Yes, this is what Minnesota can be like during the winter. But it’s not the norm. Below zero temps for the daily high typically last for a few days, if we have them. Blizzards and snowfalls of over a foot in the area are rare. In fact, there have been winters, where we didn’t get our first snowfall until February and our first 3 inch snowfall until March. Unfortunately, December 2009 seems to be one of those strange and unusual winters when it comes to snowstorms; one probably headed for the record book.

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Walking in Rhythm

June 10, 2009

You often hear the old adage that nurses are caring and compassionate. It’s true, but what does it mean? How do you show it, how do you express it, and what defines compassion and caring? Transplant Services on Mayo 3 South on the Florida campus has a clear understanding of this terminology. (more…)

Mayo Synchronicity, Part II: Mayo’s Arizona employees take Gold!

April 7, 2009

Well, I was right. The AZDBA dragon boat race competition last weekend was a success! Even better, Mayo Synchronicity took Gold in the Corporate team race and Bronze in one of the mixed team division races. Our win was greater than the Gold medal because it was accomplished with the same shared teamwork, collaboration, and team spirit that we embody and demonstrate when we serve our patients.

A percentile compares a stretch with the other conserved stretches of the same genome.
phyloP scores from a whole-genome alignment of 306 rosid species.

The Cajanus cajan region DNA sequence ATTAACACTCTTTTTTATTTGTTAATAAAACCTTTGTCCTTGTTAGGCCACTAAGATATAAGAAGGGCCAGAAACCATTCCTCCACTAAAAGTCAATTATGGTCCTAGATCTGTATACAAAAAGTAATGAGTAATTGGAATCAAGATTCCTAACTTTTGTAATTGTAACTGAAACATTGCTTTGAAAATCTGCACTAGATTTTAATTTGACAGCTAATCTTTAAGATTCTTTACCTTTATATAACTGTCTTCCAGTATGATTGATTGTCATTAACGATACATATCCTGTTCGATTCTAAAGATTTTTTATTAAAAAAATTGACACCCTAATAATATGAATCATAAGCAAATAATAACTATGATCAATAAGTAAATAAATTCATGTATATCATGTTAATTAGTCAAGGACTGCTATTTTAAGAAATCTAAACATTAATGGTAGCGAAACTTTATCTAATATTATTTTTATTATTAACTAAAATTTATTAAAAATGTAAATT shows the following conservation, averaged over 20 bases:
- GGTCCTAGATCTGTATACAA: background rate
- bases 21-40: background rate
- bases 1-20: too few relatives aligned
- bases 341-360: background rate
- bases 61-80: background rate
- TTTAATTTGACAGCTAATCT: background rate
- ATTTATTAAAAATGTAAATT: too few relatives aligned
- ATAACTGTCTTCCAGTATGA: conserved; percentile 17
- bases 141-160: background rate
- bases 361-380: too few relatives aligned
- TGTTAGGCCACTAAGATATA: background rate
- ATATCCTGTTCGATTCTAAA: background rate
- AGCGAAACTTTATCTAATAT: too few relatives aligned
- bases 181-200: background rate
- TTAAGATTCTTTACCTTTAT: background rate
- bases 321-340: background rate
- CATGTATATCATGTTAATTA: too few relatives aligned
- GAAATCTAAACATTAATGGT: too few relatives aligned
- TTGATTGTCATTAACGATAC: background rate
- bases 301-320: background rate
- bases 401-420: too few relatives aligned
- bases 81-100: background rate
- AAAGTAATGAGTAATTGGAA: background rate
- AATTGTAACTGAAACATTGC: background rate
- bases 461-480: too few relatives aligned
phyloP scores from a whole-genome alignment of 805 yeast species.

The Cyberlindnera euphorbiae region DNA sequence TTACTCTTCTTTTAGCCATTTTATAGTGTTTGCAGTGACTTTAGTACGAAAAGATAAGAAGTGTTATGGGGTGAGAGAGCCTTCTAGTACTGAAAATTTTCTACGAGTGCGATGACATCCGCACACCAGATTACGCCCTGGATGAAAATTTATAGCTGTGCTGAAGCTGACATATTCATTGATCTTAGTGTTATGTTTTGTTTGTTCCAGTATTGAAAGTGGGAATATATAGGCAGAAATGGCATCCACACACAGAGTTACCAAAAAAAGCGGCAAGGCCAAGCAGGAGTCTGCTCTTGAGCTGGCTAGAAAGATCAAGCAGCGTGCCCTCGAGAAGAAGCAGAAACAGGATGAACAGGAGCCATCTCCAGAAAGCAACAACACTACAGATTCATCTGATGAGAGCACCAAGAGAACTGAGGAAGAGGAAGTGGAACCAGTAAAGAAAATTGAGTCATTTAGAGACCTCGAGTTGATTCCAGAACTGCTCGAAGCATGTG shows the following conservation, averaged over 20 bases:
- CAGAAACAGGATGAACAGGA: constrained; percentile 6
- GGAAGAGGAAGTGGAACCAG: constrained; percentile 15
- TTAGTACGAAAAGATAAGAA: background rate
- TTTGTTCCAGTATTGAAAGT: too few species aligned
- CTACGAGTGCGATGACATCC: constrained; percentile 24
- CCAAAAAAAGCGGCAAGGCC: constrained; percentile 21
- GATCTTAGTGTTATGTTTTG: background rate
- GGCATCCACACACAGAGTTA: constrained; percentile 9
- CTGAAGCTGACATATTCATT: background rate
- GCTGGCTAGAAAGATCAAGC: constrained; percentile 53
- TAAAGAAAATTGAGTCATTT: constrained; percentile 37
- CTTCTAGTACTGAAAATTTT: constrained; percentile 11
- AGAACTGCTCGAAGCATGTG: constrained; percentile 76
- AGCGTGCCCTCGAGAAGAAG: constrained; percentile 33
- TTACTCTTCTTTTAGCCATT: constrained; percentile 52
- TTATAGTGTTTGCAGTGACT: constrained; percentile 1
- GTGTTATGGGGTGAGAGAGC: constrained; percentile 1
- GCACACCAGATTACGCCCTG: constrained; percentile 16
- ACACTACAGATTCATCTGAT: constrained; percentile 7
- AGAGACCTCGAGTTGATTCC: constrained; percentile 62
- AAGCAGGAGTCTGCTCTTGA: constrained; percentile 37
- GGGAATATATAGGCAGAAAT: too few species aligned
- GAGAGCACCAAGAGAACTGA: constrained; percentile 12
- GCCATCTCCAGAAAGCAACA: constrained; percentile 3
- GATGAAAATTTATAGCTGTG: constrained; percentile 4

With three competing boats and the sponsorship of other teams, we competed against five other corporate teams — campus teams from the University of California – San Diego, UCLA, and Manitoba High School, and a host of interstate and community teams ready to row their teams to Gold.

The Mayo Clinic team advantage in these races was in our name — Synchronicity. After speaking with Pam, service coordinator in Radiology, another first-time Mayo team rower, she agrees, “Synchronization is the key. Timing is everything. We were digging for Gold in that Tempe Town Lake, and we found it!”

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“We’re calling it ‘Planet Mayo,’ it’s so unlike any other medical institution”

March 23, 2009

Albert and Mary Errato came to Mayo Clinic in February 2009 when Mary was facing another major operation. After a series of infections and complications, Mary’s foot had been amputated in 2007 at an orthopedic hospital in New York City. She was scheduled for another operation, this time to possibly extend the amputation from mid-calf, below the knee to above the knee, when they decided to come to Mayo Clinic.

 

According to Al, from the day they arrived, they knew things were different here. “All the doctors talked to each other, and more importantly to the patient!  They worked together to come up with a treatment plan for Mary. We started calling this Planet Mayo, because it feels like we’re on a different planet here.”